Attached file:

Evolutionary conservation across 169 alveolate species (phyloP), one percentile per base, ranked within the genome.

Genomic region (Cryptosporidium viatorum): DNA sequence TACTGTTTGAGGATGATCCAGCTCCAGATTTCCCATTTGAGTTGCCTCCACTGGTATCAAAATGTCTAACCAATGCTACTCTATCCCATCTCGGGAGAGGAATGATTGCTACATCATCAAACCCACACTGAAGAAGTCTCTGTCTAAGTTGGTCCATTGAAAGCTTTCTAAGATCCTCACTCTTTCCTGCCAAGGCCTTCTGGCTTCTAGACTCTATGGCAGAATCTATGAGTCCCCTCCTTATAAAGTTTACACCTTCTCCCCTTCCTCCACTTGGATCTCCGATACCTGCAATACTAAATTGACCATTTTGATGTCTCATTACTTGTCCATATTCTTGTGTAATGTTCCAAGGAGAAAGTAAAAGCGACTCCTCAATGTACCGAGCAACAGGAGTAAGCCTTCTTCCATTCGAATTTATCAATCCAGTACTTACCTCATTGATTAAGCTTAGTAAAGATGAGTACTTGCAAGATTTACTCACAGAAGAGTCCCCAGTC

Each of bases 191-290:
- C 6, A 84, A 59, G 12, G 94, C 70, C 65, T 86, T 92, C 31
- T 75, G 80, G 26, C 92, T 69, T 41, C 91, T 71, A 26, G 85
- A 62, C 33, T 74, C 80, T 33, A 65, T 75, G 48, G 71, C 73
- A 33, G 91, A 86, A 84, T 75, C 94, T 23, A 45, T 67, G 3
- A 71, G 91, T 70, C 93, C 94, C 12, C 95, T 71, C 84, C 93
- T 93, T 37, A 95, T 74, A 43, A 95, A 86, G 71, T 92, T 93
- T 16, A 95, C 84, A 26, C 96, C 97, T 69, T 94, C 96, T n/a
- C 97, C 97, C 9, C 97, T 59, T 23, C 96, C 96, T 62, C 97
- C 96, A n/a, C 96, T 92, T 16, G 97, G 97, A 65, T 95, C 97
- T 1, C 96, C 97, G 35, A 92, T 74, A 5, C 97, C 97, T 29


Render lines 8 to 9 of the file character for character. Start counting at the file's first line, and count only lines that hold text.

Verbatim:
- A 71, G 91, T 70, C 93, C 94, C 12, C 95, T 71, C 84, C 93
- T 93, T 37, A 95, T 74, A 43, A 95, A 86, G 71, T 92, T 93